4. here we go again another article that will be full of people justifying why they should be an exception to current lockdown laws. Firstly NO State has banned riding a motorbike to work, to the shops, to the doctors (ie legal reason to be out of house). Some (maybe all) States have banned driving a car or riding a bike anywhere that is not deemed essential (eg going to work). The whole idea is to get people to STAY AT HOME. Yes for some people it may be a mental release to go for a long ride on their bike, however that is in normal circumstances. At present these are different times so going for that long ride is not an option so those who require the mental release need to find some alternate. The police (as medical staff) in every State are under extreme pressure and having to deal with both Govt “rules” that vary often plus a small but loud group of the public who believe they should be exempt from the rules.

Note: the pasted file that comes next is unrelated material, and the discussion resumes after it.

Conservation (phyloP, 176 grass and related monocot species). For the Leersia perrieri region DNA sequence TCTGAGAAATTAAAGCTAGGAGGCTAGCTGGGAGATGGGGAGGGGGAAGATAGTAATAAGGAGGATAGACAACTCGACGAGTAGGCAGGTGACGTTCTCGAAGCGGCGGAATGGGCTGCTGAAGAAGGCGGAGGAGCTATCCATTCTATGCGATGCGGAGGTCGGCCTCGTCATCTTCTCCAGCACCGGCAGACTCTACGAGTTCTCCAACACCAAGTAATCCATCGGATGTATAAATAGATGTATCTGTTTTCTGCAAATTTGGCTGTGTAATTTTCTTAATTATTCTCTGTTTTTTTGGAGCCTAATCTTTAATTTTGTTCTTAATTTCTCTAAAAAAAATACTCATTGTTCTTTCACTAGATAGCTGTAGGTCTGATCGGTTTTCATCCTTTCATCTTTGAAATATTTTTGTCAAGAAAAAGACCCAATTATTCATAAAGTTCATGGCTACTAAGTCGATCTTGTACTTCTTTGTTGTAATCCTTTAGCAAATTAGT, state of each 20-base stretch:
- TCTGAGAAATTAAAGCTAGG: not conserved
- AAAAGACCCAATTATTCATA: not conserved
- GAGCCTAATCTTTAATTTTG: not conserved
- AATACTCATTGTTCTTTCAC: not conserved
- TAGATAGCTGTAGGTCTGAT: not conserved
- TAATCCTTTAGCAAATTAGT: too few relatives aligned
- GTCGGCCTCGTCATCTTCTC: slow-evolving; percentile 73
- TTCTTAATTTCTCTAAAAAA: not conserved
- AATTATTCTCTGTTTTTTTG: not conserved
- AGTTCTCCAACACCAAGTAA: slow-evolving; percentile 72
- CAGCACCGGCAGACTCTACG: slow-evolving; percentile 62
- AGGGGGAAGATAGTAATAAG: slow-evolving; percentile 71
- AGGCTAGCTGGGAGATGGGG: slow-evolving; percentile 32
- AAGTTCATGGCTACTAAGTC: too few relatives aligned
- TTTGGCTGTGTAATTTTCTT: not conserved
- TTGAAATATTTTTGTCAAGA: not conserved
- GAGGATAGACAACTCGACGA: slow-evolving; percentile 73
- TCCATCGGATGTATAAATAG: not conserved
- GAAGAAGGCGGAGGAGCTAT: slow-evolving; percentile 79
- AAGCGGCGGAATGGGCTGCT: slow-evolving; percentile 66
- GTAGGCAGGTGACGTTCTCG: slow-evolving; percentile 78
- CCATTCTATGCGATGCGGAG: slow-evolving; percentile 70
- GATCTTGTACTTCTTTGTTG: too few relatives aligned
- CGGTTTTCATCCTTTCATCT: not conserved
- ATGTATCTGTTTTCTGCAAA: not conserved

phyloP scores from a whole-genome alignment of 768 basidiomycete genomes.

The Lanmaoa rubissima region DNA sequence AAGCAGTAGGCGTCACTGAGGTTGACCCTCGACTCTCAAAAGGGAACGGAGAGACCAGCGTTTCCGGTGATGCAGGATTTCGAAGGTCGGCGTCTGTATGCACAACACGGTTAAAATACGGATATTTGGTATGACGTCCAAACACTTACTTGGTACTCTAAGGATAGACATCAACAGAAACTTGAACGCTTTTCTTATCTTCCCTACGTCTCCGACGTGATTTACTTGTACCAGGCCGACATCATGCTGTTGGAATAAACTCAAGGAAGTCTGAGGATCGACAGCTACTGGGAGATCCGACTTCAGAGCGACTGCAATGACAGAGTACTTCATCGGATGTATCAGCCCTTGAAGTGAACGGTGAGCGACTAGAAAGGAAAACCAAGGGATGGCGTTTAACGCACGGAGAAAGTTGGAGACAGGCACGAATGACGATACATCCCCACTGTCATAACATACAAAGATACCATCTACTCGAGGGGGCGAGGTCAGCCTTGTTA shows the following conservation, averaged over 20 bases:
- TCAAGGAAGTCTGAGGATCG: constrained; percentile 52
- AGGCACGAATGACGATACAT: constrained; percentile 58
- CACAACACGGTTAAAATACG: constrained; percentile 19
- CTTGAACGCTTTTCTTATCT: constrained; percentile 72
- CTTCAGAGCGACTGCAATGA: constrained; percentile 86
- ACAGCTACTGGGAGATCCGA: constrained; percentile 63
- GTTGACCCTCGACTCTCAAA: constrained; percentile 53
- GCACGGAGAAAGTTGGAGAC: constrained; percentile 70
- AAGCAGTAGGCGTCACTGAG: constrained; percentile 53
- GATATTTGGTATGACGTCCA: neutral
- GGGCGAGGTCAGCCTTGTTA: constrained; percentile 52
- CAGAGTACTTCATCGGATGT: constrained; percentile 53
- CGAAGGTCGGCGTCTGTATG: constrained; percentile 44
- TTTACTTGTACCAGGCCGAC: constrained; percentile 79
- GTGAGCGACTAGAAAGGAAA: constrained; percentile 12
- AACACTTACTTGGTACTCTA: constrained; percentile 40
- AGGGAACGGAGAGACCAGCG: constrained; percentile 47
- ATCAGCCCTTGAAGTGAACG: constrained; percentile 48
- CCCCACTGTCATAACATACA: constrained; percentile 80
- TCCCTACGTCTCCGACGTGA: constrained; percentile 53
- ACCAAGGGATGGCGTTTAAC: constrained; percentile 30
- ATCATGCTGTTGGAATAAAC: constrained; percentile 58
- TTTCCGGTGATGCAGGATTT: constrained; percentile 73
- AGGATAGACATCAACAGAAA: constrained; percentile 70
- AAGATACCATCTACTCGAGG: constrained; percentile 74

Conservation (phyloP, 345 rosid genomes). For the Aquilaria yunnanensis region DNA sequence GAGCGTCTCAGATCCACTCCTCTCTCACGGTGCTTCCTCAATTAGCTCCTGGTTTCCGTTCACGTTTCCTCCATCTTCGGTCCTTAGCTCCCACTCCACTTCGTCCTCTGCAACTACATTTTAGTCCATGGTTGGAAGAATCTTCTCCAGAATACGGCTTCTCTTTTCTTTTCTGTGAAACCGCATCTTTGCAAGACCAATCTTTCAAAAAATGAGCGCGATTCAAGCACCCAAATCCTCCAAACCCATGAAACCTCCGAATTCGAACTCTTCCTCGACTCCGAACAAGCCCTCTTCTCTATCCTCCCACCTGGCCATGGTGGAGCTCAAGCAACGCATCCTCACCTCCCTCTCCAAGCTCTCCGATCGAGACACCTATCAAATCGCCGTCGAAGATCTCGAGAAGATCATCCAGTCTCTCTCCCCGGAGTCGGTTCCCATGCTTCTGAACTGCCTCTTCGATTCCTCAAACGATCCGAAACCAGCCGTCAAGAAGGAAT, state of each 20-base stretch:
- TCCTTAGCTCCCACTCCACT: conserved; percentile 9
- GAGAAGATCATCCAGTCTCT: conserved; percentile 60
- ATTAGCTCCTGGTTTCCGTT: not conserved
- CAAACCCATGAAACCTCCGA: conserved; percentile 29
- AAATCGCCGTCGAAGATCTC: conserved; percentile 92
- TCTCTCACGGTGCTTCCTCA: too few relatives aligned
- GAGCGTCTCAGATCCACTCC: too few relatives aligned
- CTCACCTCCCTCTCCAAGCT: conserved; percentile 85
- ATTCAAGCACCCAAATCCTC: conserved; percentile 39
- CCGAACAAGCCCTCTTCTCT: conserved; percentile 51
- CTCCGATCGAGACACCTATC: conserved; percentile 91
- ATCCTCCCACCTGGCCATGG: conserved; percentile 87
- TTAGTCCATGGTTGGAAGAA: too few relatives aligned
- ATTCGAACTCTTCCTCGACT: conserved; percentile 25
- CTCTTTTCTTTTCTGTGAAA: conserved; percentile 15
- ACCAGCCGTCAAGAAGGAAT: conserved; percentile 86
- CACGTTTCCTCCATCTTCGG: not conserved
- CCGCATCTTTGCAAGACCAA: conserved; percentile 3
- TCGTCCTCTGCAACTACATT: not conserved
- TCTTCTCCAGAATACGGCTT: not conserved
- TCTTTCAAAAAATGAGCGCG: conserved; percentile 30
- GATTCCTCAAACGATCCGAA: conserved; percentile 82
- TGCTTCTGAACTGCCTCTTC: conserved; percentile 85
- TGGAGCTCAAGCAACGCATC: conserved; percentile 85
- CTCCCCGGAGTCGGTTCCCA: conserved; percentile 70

If you want to think the only reason NSW Police (or any police force) enforce covid laws is to make money and be pricks then thats your choice, it is devoid of reality, but your free to think that way.

    As regards to comment by Toby Bateman “The NSW and Commonwealth Health Departments and Commonwealth Guidelines for the Pandemic all include motorcycling as does every other state except NSW as an exercise activity” – please provide links to your info from NSW Health or Aust Govt Dept Health – because it does not appear anywhere these sites from what I read that riding a motor bike is an acceptable excuse / exercise. Both sites mention bicycles as a form of exercise, neither mention motorbikes.

    In regard to “every other state except NSW as an exercise activity” – no they do not, as example is here directive from Qld Govt – as you see going for a long drive or ride is NOT defined as acceptable.